Going through commercial bankruptcy in North Carolina is a trying time for any business. When starting a company, the end goal is not to have financial struggles but quite the opposite, to flourish and be successful. However, if bankruptcy is on the table, working with a commercial bankruptcy litigation lawyer at Wilson Ratledge can make the overall process much easier.
What Is Commercial Bankruptcy?
Commercial bankruptcy refers to a legal process that allows businesses in financial distress to reorganize, discharge, or repay their debts under the protection of the bankruptcy court. In the United States, the federal Bankruptcy Code governs bankruptcy proceedings, but state laws can also impact the process.
In North Carolina, as in other states, businesses can file for bankruptcy under several different chapters of the Bankruptcy Code, depending on their circumstances:
- Chapter 7: This is often referred to as “liquidation” bankruptcy. In this process, a trustee is appointed to sell the business’s non-exempt assets, and the proceeds are used to pay off creditors. Any remaining debts are usually discharged. Chapter 7 is typically used by businesses that cannot continue operating and have no feasible way to restructure their debts.
- Chapter 11: This is commonly known as “reorganization” bankruptcy. It allows businesses to restructure their debts while continuing to operate. The debtor proposes a plan to repay all or part of its debts over time, usually by modifying payment terms, interest rates, and other obligations. Creditors and the bankruptcy court must approve the reorganization plan. Chapter 11 is often used by larger businesses or those with complex debt structures.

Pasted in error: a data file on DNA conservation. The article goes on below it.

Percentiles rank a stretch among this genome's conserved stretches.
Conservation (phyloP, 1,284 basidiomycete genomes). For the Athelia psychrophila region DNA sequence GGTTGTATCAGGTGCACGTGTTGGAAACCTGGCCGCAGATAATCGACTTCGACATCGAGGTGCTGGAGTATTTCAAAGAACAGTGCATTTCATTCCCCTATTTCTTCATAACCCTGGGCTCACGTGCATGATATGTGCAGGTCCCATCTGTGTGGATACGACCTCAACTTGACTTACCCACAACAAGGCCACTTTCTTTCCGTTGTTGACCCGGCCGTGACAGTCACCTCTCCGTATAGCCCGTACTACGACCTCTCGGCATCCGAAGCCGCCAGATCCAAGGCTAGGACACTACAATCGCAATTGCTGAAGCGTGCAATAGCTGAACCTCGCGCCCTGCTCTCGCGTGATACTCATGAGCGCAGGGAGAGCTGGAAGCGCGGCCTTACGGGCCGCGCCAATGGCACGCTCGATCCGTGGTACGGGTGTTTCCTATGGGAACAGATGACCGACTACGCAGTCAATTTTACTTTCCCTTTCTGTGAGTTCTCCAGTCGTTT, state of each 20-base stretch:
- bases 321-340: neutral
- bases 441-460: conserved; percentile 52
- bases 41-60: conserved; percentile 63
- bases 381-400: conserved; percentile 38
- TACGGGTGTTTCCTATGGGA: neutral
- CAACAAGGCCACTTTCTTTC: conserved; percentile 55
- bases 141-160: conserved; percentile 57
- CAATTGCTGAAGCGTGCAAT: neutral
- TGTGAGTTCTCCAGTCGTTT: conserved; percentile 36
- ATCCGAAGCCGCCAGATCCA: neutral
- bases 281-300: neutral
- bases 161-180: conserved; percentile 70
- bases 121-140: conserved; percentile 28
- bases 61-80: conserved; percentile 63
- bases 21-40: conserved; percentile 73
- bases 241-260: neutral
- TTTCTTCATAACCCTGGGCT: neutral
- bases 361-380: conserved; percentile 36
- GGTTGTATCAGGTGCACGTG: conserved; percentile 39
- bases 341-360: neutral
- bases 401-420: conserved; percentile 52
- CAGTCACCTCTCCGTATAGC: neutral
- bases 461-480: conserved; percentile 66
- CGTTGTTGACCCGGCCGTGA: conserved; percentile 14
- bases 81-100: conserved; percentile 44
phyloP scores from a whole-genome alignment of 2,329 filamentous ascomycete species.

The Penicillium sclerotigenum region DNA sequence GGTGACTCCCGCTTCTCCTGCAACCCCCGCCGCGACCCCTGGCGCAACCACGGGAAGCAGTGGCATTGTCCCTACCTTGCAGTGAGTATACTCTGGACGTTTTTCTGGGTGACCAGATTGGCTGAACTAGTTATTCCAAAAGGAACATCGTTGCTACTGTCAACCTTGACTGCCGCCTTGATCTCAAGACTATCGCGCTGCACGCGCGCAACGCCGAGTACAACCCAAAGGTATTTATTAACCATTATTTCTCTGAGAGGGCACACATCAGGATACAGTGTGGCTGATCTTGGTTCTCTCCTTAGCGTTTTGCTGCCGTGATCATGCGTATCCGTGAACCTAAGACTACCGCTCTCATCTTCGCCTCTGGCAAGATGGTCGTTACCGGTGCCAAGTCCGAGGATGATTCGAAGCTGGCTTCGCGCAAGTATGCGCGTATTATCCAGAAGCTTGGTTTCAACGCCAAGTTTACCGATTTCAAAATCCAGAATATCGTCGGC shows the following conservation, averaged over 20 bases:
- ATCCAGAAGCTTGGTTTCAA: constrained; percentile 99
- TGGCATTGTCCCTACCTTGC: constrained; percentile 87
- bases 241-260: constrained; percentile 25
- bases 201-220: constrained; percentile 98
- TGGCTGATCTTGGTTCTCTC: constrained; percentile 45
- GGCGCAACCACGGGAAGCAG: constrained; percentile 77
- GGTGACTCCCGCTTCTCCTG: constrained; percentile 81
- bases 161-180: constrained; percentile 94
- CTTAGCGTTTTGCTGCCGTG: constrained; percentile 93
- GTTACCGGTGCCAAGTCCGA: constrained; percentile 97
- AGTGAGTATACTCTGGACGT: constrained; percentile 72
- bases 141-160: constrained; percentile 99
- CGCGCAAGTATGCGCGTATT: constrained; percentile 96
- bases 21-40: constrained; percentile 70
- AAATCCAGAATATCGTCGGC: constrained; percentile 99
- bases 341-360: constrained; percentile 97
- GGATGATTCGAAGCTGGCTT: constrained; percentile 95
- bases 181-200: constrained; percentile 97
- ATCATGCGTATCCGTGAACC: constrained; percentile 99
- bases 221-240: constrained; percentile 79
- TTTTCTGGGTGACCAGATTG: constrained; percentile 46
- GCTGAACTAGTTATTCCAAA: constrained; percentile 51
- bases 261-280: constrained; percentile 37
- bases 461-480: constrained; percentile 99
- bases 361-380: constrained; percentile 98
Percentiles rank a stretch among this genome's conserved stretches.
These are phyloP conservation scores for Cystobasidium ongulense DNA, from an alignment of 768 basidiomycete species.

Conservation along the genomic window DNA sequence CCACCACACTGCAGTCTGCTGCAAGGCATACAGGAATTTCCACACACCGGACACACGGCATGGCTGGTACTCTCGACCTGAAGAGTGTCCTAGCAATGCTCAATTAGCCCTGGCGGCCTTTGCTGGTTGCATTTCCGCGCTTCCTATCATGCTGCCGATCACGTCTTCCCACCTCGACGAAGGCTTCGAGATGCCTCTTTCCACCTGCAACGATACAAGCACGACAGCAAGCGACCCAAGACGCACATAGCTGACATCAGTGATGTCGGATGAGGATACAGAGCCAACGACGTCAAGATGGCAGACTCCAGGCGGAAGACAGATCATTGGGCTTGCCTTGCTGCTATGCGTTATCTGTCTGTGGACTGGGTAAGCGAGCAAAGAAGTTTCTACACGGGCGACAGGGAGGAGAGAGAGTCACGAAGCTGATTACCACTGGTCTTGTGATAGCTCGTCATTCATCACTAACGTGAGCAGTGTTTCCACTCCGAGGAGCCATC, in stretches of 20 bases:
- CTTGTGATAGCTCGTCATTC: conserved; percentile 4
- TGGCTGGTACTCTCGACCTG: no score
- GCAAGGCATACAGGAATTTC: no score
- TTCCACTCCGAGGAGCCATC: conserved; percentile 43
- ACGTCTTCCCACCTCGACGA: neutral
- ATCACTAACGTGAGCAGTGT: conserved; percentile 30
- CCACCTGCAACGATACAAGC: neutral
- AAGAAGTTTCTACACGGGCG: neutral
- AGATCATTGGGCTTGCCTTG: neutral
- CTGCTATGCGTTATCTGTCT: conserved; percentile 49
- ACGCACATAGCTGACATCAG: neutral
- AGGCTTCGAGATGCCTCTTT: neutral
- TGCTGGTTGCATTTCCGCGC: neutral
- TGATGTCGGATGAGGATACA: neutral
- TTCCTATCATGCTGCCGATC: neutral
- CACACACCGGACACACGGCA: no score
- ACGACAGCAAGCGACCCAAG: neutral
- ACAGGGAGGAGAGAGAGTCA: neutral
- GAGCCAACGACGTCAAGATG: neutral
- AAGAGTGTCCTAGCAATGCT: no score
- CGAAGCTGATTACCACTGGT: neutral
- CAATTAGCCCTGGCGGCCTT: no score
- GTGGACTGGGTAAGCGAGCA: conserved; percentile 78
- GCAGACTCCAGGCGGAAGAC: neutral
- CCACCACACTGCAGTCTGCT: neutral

- Chapter 13: This type of bankruptcy is typically used by individuals and sole proprietorships with regular income. It allows debtors to reorganize their debts and create a repayment plan that lasts three to five years. Like Chapter 11, the debtor’s proposed plan must be approved by creditors and the bankruptcy court.
What Are The Effects Of Commercial Bankruptcy?
Commercial bankruptcy can provide businesses with protection against certain actions by creditors. Once a business files for bankruptcy under any chapter, an “automatic stay” is typically put into effect. The automatic stay is a court order that temporarily halts most collection efforts and other legal actions against the debtor, including lawsuits, foreclosures, and repossessions.
The purpose of the automatic stay is to give the debtor breathing room to develop a plan to address their financial situation without the constant pressure from creditors.
It’s important to note, however, that the automatic stay does not stop all legal actions. Some exceptions to the automatic stay can include:
- Criminal proceedings: The automatic stay does not halt criminal prosecutions against the debtor or their business.
- Certain tax proceedings: The stay may not prevent some tax-related actions by government authorities, such as tax audits, deficiency notices, or tax liens.